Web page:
New Zealand's only cheese school, located at Putaruru in south Waikato, has been running for 10 years and in that time has trained some of the best. Founder Sue Arthur talks about training competition and groups from overseas.
What does the business do?
The New Zealand Cheese School was originally set up to train professionals and people who would like to be cheese makers. I set up at the end of 2007, the same time as my artisan cheese business Over The Moon, and I did that because I couldn't find any training here in New Zealand.
We do the practical and theory courses at Over The Moon's factory, with students helping to make our commercial production for the week, under supervision. The cheese courses are block courses; they're short, intensive courses for a week and people can either come in and do a practical course or a theory course.
We've had several thousand students come through until now including professionals and those who want to make cheese at home for themselves.
What was your motivation for starting the business?
I had been to Australia and met Neil Willman who was a senior lecturer at the University of Melbourne's training site, south of Melbourne, and thought it was ridiculous that New Zealand had no cheese training facilities given that we have the best milk in the world, and so much of it, too.
At the time, the only training you could get was if you were a Fonterra staff member down at Palmerston North. I was completely frustrated and I thought it would be nice to set something up while I was setting up my cheese factory.
We've trained students from all over the world. Initially, the objective was just to lift the level of skill in the New Zealand industry and to widen the range of cheeses that we make here in New Zealand.
Ten years ago you could have gone into any supermarket and found a very narrow range of products, and I wanted to increase the variety for the New Zealand consumer. But because of Neil's relationship with some of our suppliers, we've trained people from Peru and he's involved in a project in lifting the standards of cheese-making in the Andes, with the New Zealand and Peruvian governments. A couple of years before that we were involved with an aid project in Myanmar, where we had a group in and trained those people here as well.
How important is it for the school to be involved in aid work?
It's not a requirement to make the business function well but Neil and I are towards the end of our working lives and its just amazing to be able to give something back to the industry and not just to New Zealand, but around the world, and to use our skills and experience to be able to do that. It's a very rewarding job to be able to do and changing people's lives is just amazing.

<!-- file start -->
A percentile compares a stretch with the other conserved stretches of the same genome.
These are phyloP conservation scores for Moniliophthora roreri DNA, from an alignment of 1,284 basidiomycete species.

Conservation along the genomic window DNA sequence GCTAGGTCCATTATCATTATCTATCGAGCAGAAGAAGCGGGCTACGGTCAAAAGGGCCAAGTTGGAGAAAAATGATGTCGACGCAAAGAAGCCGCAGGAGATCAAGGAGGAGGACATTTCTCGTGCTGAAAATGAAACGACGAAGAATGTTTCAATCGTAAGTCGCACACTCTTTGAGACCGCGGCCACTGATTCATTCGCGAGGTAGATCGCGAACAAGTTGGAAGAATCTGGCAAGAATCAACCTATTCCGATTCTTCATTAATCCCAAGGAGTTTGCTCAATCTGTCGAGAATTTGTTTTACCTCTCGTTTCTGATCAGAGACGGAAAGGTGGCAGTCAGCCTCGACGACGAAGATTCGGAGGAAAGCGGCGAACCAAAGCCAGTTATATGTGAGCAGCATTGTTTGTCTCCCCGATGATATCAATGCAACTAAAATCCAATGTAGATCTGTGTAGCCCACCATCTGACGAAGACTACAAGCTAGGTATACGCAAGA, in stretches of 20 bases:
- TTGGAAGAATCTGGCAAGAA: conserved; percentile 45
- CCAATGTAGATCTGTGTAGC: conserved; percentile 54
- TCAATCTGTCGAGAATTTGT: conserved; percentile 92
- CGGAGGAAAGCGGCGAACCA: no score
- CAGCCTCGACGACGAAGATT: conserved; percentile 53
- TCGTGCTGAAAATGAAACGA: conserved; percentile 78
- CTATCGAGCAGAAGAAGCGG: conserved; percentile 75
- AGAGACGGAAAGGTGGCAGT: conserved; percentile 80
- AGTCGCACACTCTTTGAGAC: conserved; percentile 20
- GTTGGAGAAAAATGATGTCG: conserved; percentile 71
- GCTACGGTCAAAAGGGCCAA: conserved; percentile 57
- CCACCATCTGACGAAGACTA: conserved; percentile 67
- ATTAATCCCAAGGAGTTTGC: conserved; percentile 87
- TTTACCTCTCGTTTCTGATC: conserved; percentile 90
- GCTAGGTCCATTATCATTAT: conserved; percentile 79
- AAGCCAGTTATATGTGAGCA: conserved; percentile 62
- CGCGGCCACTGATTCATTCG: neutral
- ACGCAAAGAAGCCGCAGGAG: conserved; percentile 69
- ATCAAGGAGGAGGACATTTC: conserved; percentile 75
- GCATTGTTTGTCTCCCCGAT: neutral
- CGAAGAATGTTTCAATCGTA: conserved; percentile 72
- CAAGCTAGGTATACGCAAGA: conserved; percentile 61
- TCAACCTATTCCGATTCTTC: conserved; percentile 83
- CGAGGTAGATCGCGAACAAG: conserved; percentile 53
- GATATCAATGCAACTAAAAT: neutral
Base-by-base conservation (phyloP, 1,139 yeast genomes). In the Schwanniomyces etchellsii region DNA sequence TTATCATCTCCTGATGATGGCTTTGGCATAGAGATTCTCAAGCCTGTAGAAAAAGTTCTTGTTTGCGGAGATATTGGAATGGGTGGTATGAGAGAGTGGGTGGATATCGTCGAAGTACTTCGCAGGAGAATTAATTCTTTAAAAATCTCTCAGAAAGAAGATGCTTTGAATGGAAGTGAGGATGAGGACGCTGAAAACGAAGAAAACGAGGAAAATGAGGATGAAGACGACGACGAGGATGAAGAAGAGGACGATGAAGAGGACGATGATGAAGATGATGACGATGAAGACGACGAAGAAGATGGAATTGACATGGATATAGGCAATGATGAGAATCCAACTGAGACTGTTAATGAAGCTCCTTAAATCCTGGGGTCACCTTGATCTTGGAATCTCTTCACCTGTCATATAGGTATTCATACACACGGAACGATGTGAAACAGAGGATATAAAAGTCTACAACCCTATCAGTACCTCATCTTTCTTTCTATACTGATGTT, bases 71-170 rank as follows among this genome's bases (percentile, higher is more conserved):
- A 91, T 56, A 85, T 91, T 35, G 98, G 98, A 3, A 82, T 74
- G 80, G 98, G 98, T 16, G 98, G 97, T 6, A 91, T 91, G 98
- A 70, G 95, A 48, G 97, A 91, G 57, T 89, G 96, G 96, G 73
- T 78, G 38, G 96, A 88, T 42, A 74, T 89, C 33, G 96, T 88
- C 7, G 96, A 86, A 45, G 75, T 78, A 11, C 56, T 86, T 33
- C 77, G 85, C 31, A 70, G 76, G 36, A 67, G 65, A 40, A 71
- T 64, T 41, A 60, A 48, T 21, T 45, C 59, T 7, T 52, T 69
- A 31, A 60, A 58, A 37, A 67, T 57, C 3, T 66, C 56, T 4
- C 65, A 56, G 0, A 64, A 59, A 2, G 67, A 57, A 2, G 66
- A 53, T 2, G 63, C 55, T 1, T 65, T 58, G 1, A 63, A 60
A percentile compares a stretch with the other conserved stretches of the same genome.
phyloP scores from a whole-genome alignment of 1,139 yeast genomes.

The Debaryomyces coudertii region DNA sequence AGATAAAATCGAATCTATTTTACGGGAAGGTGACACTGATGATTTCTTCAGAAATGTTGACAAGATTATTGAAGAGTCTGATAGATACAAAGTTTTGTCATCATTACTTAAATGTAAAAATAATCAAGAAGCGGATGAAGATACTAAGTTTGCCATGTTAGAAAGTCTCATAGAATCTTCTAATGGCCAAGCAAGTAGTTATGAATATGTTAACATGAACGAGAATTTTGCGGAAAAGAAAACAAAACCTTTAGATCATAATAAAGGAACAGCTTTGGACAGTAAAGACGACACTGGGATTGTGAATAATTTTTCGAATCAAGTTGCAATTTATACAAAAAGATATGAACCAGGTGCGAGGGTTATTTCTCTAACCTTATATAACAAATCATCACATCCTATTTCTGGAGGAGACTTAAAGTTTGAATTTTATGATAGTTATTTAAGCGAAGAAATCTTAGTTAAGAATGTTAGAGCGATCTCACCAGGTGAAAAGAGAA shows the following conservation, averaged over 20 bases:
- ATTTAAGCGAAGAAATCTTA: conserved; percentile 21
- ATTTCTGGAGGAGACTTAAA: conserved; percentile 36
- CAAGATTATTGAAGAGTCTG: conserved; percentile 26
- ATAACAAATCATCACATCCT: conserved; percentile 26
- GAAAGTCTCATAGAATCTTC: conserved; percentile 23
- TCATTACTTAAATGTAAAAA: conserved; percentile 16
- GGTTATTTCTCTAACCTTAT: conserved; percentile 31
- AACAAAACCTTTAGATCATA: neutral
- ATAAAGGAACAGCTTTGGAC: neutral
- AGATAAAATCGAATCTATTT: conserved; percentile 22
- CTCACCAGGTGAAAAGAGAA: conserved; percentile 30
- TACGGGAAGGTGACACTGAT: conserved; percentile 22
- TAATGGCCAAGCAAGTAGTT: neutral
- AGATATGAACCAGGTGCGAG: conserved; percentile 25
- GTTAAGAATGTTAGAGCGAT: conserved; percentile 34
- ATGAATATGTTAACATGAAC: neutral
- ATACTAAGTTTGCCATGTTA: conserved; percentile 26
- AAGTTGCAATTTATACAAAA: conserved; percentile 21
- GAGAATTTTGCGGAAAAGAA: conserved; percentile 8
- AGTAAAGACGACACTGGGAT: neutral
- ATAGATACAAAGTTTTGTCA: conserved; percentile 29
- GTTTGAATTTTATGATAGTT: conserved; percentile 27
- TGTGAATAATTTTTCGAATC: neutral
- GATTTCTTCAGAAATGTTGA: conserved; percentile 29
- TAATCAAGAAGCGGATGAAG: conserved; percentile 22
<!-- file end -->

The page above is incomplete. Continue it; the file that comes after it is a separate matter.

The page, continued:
What trends have you seen in the industry?
There's a real interest in the cottage industry. There's a lot more people who now want to know what's in their food, but in terms of our professional courses, there seems to be a real interest, in New Zealand and around the world, in starting up small, artisan, hand-crafted businesses, being able to supply something local.
What are your long-term plans?
Our objective is to try and convert some of our courses into distance learning because that seems to suit people who want to fit things around their busy lives, and it's not always that easy to get to the central North Island where we're based.
The New Zealand cheese market is so small, but it is growing. It's hard to get any statistics here in New Zealand but if you look at the Australian market, there has been a growth in the consumption of specialty cheese and a corresponding drop in the consumption of cheeses such as cheddar. There's a big gap in the fresh cheeses market in New Zealand, we're just not used to eating or dealing with fresh cheeses like mozzarella and ricotta like the Europeans are.
Which cheese companies have you trained and what's your personal stance of training the competition?
We've trained Grinning Gheko Cheese, Kaikoura Cheese, Cilantro Artisan Cheese, Barrys Bay Cheese, Whangaripo Buffalo Cheese, to name a few.
Our stance on training competition is inspired because it's only going to increase the amount of lovely cheese that is available in New Zealand, and the market is so small that there's room for lots of small players. A lot of these companies are local, they just supply the local farmer's market and a few restaurants so there's lots of room for variety in New Zealand. I think it's encouraging and we're always so proud to see our former students go on to win cheese awards and trophies, it's like your kids have succeeded in something that's quite challenging.
What advice do you give to others thinking of starting their own business?
Do a business plan and forecast before making a decision to start. Studies show that if you have a full business plan your chances at succeeding are so much higher.